Winter weather has finally descended, even if the two feet of snow hitting the mid-Atlantic today is missing us.

By now, the sleeping bear we found while snowshoeing on New Year’s near Flagstaff Lake is likely nursing cubs. Since then, we have gained 30 minutes of daylight and it is obvious at the end of the day. There is still light in the sky at 5 p.m. Right now, we are gaining around two minutes of light a day as the northern hemisphere tips back towards the sun. By the middle of March, we will gain three minutes a day. On New Year’s afternoon, though, we were conscious of the short day and the miles of snowshoeing to go, so our lunch break at the lake was brief. 

On the way back to the main trail, we found new footprints of a creature that had stepped in our own. It wasn’t the little white ermine, as I had thought, but the loping five-toed footprints of a slightly larger cousin: a mink. We followed the tracks back from where they had come. They splashed in and out of open puddles where the stream was not yet frozen and started where wet muddy footprints emerged from a larger stream bordered by snow-skimmed ice.

The slinky mink could be living in a muskrat burrow (after eating its occupants), or in a rotten log, above ground. 

I had at first thought that the 20-foot-long trough through the snow that followed the course of a frozen stream was the slide of an otter, since they are known for it. But it was more likely that of the mink, which also playfully slides through the snow in between loping and diving into it and popping out down the way like a Jack in the Box. The snow trough of the otter would be a foot wide or more; this was only six to eight inches wide and, while the mink is not as much of a playful slider as its larger cousin, it does take a running leap and slide, too.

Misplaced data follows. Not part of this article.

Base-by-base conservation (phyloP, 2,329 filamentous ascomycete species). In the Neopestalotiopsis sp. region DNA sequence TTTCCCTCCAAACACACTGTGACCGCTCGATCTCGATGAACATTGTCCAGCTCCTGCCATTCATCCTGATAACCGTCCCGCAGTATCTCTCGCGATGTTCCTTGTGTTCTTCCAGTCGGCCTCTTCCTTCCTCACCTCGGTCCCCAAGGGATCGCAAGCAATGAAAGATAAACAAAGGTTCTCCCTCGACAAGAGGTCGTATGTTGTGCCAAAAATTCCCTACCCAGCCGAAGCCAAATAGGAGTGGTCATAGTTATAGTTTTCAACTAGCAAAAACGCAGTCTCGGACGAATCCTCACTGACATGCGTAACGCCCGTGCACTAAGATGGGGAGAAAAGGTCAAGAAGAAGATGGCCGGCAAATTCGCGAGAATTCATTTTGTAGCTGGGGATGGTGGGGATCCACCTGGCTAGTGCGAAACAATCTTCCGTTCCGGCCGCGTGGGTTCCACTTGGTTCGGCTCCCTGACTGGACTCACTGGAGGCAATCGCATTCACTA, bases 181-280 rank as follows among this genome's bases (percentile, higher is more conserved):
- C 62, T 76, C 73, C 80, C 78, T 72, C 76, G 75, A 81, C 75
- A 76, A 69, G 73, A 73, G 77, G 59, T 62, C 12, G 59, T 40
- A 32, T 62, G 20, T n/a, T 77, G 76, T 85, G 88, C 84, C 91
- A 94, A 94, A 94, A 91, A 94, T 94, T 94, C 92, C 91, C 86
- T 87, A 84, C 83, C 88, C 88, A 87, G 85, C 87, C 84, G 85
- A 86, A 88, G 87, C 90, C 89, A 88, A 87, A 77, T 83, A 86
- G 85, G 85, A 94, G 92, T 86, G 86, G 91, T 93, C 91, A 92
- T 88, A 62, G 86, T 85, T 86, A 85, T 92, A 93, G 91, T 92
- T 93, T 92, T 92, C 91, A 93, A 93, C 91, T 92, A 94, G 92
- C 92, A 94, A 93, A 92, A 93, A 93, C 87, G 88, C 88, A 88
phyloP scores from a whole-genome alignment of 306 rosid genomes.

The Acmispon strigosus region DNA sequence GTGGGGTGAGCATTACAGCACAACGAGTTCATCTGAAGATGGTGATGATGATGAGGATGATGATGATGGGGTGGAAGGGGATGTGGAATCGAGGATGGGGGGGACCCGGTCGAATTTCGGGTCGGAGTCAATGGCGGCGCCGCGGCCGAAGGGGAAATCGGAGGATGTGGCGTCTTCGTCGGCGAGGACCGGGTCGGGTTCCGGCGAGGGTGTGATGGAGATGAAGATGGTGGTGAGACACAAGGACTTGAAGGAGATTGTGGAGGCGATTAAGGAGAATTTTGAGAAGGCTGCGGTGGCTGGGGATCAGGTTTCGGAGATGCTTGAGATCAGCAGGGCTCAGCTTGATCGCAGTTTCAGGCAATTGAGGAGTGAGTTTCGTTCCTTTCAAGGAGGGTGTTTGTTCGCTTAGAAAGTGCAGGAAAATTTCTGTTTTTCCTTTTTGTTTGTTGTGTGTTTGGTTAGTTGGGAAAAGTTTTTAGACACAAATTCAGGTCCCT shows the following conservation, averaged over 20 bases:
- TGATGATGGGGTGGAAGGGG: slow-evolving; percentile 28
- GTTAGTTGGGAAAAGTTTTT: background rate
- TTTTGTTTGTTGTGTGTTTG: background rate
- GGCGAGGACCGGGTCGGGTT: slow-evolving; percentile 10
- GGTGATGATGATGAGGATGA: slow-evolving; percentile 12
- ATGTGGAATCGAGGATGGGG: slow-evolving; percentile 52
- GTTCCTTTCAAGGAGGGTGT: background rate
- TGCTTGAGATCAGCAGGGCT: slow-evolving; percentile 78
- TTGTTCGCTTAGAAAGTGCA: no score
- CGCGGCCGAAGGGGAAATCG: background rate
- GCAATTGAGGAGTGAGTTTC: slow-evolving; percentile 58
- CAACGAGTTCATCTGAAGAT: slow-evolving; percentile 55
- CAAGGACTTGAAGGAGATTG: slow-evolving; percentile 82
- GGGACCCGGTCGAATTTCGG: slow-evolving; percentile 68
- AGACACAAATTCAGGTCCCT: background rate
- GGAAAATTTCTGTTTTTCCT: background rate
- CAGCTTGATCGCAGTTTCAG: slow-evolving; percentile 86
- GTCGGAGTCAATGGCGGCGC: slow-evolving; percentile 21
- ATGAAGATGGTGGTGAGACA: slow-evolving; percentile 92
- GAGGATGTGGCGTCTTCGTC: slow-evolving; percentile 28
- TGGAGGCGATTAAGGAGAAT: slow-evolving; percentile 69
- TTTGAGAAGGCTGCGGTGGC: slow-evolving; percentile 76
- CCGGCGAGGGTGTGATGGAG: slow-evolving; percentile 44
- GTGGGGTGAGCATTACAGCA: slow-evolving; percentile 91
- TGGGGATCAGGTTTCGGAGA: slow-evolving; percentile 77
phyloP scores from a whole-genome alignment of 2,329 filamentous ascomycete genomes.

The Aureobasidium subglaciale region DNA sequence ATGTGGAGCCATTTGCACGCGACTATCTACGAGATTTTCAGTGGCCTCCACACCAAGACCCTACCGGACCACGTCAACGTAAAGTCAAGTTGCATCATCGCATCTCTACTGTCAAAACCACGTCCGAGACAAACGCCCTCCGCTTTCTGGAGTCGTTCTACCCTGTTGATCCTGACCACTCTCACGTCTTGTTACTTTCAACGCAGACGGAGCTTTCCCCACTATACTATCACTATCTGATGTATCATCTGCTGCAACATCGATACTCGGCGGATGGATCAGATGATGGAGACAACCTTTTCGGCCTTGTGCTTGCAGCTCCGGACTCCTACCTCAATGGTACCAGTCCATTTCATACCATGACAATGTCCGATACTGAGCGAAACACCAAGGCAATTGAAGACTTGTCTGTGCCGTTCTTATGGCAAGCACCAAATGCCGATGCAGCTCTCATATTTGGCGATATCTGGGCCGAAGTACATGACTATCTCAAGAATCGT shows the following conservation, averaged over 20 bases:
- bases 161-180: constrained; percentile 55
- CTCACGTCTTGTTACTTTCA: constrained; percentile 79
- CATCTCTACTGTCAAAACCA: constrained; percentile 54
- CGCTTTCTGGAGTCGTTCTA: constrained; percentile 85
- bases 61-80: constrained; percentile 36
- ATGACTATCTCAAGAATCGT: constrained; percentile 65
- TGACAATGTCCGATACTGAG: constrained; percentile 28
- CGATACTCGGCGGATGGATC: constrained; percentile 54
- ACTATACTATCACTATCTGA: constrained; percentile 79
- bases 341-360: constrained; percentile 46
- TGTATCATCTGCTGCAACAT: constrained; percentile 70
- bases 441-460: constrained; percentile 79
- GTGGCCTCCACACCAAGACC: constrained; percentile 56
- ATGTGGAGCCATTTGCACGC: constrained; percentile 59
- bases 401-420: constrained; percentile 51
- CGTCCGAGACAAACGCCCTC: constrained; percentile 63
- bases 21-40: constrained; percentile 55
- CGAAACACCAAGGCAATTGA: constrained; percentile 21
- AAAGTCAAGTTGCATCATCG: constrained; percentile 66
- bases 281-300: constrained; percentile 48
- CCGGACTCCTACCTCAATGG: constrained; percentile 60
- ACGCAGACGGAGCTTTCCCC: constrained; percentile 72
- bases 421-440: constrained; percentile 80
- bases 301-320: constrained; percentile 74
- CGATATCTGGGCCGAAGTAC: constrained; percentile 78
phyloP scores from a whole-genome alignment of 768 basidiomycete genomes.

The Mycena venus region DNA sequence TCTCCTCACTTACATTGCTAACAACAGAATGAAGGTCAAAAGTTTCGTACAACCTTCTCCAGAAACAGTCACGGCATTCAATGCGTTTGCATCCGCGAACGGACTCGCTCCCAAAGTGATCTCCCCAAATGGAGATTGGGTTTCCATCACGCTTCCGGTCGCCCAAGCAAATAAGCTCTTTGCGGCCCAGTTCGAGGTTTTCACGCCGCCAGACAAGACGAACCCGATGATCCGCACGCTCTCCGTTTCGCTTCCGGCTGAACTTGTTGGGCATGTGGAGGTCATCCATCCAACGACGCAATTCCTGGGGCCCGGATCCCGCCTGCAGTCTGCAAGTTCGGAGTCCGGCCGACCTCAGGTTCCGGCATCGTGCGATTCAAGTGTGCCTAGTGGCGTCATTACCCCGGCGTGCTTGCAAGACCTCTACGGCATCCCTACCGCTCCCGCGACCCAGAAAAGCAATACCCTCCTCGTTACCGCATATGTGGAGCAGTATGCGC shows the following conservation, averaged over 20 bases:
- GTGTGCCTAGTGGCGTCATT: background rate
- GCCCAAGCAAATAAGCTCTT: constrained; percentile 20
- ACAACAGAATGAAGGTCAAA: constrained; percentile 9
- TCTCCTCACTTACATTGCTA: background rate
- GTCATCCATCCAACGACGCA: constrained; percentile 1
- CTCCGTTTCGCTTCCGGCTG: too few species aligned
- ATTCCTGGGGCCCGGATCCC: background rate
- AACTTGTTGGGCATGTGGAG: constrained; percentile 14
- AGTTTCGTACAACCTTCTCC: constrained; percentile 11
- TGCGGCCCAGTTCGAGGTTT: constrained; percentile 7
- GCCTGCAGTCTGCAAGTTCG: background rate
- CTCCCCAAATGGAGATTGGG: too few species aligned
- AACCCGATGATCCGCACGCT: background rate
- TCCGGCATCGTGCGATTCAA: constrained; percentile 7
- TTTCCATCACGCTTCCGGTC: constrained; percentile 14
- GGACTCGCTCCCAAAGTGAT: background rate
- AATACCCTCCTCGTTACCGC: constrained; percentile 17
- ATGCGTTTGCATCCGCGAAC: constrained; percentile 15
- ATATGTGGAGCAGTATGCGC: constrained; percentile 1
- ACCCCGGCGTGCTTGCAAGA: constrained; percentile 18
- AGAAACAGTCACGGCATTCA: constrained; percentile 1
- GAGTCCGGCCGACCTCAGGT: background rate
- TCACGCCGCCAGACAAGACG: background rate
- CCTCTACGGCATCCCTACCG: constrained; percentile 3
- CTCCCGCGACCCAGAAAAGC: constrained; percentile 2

On its morning rounds, the mink apparently didn’t catch the local ruffed grouse (or partridge, as many refer to these chunky forest birds) that hide in plain sight due to their camouflage feathers. They resemble a pile of dead leaves.

The much rarer spruce grouse inhabit the higher slopes in the Bigelow range. Down by the lake, it was perfect ruffed grouse winter habitat — a grove of poplar, spruce, and birch. We had already passed two holes in the snow where grouse had burrowed in with the help of spurs on their feet that grow only in winter and serve as a digging tool and as snowshoes by distributing the weight of the bird across more foot surface area. They spent a snug night in their snow caves, where temperatures would have remained around freezing, before bursting out of it in the morning. That story was told by the grouse tracks leading away from the hole, as the birds set off on their morning rounds of chewing on tree buds.

This plump grouse had not dug a snow cave at all, but settled in the open, leaving a pile of grouse droppings in the bottom of a depression that looked every bit like wood pellets that burn in a pellet stove (and actually were wood pellets formed of non-digestible woody debris from birch and poplar buds, their favorite foods). Grouse tracks led away from the snow bed, indicating that it, too, had evaded the mink’s early-morning hunt.

I do not know of an instance when a mink has caught a ruffed grouse, but it makes sense to me that they would. Mink only weigh in at between one and four pounds (compared to the other water weasel, the otter, which is 11 to 30 pounds), but the mink is supremely self-confident in its hunting prowess, taking on hares and birds as large as seagulls, given the opportunity. Unlike the bear, they do not put on a layer of fat in winter for warmth, nor minimize their activity by a deep torpor like the chipmunk, who wakes to nibble on a winter cache of nuts and seeds. Instead, the mink is long and lean, and adapted for a high energy output in an almost constant pursuit of calories, as biologist Bernd Heinrich puts it.

Further up the trail, a coyote who had been following the highways of the snowshoe hare in and out of the thick young fir trees had crossed our tracks twice, apparently without concern, then had stopped up short just after crossing our trail for the third time. Then, the coyote had quickly broken into a run, not in pursuit of a hare, it appeared, but more likely at the sound of our approach crunching through the snow as we came back up from the lake. 

Christine Parrish, a former field biologist technician, is considering a winter camping trip near the East Branch of the Penobscot River.